Call our National Helpline on 0300 0300 363
(open 7am - midnight, 7 days a week)
The UK's leading Shared Parenting charity
CAFCASS & Social Services
In many instances when a parent applies for a court order under the Children Act 1989 the court will decide that it would be helpful to be provided with a non-partisan assessment of the situation, rather than rely solely upon the accounts provided by the parents. Consequently the court may direct that a Children and Family Reporter will prepare a report, addressing specific areas related to the application. In many instances this report will contain firm recommendation as to what order should be made and in most instances the court will follow these recommendations. Therefore, these reports are critical.
Prior to April 2001 the Children and Family Court Advisory and Support Service (CAFCASS) did not exist and the function of preparing reports for the court in private (i.e. not involving the local authority) Children Act 1989 proceedings was undertaken by the Family Court Welfare Service (FCWS) and those making the welfare reports were called (Family) Court Welfare Officers. Though CAFCASS has taken on other related functions the main focus here will be on the function which affects the majority of our members, that is, providing written reports to assist the court when it is considering making an order in private family proceedings - typically in a dispute over contact or residence.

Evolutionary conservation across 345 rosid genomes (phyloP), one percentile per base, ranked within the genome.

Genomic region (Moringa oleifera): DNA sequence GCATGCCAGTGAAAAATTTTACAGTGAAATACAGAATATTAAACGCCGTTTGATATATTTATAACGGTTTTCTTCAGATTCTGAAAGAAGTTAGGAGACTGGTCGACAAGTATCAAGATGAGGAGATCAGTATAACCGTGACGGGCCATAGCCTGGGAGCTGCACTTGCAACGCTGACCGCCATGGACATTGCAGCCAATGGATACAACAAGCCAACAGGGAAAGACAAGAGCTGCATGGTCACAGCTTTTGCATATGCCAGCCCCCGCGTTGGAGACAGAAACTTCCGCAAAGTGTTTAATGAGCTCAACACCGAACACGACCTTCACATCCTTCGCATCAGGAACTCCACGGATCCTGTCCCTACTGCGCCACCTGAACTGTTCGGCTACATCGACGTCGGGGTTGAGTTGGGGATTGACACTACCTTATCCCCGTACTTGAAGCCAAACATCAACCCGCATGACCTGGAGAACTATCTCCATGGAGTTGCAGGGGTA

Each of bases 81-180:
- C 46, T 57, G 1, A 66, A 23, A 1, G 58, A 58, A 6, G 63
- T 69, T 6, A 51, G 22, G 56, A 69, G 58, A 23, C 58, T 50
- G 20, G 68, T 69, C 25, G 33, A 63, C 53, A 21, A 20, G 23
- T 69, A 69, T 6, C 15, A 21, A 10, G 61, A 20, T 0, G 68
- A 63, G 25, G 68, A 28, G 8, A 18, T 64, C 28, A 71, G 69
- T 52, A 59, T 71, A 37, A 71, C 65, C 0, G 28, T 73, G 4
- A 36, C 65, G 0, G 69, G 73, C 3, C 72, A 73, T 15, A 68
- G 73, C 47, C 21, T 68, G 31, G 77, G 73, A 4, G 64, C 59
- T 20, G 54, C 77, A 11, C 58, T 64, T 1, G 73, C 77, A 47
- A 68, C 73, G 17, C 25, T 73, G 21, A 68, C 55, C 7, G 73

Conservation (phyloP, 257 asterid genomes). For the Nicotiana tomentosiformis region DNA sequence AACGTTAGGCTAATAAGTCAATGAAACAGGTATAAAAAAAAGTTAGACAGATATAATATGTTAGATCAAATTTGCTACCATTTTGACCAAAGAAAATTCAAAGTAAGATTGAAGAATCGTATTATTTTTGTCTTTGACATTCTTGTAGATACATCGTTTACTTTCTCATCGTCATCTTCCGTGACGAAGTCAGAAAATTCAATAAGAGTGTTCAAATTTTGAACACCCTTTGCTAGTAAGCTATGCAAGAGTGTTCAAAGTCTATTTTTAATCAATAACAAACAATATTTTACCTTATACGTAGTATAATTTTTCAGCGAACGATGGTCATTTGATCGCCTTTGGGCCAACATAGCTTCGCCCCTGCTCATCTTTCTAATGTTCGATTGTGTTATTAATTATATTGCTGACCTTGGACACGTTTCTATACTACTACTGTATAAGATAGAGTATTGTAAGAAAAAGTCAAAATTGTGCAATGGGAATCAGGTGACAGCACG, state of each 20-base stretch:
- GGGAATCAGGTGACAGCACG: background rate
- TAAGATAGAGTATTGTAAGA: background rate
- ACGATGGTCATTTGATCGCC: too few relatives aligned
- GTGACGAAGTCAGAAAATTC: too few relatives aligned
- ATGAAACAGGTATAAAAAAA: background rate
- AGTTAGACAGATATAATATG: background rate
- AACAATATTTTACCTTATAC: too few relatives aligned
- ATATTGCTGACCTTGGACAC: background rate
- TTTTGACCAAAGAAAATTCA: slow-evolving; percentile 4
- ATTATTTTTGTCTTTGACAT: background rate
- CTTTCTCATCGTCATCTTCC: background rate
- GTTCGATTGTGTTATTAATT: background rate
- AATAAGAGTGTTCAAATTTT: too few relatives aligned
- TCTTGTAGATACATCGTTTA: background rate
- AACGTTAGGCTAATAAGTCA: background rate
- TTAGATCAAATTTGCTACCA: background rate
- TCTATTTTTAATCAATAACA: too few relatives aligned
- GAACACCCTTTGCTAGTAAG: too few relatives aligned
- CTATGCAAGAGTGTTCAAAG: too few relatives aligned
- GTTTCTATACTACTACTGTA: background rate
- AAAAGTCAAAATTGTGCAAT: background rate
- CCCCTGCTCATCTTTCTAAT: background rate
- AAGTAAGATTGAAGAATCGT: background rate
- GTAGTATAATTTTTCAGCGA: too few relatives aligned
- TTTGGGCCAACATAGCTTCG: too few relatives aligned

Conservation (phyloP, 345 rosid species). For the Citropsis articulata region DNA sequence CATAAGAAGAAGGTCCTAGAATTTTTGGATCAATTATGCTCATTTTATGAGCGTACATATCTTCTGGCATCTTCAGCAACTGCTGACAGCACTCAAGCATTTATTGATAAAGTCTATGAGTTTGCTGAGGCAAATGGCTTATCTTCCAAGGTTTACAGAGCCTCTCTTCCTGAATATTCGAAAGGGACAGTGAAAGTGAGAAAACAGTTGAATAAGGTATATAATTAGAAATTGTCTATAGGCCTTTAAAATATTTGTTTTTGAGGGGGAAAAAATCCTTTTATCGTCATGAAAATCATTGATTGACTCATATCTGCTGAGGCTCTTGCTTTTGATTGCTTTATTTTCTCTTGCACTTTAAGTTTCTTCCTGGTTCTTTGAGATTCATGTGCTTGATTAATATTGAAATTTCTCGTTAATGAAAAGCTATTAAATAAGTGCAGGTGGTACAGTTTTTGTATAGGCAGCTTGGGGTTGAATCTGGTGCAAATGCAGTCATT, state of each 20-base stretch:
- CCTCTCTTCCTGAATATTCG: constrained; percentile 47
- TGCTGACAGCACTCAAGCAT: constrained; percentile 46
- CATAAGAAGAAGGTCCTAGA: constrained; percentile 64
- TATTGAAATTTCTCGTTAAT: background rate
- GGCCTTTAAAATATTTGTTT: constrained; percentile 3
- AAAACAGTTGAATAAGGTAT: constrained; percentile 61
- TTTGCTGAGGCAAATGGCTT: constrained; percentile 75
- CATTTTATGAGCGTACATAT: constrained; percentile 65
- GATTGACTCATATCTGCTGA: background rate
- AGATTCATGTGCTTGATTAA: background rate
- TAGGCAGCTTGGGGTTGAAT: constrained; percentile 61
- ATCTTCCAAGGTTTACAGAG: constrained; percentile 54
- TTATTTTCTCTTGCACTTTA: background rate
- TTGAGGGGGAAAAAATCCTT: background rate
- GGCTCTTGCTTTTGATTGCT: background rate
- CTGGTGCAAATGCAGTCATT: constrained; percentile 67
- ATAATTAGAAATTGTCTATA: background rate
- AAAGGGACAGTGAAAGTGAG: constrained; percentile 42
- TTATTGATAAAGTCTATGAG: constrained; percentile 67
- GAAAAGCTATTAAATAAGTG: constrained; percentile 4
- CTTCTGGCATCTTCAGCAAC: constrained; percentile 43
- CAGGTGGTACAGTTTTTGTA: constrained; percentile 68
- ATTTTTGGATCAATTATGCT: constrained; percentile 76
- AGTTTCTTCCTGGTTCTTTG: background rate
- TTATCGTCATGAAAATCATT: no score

Most of the employees of the FCWS have moved across to CAFCASS with new contracts and will be carrying out the same tasks as before. CAFCASS came into being as a result of the recognised deficiencies of the old system and will for some time be in a transition stage, taking a year or more to develop a complaints procedure and performance standards.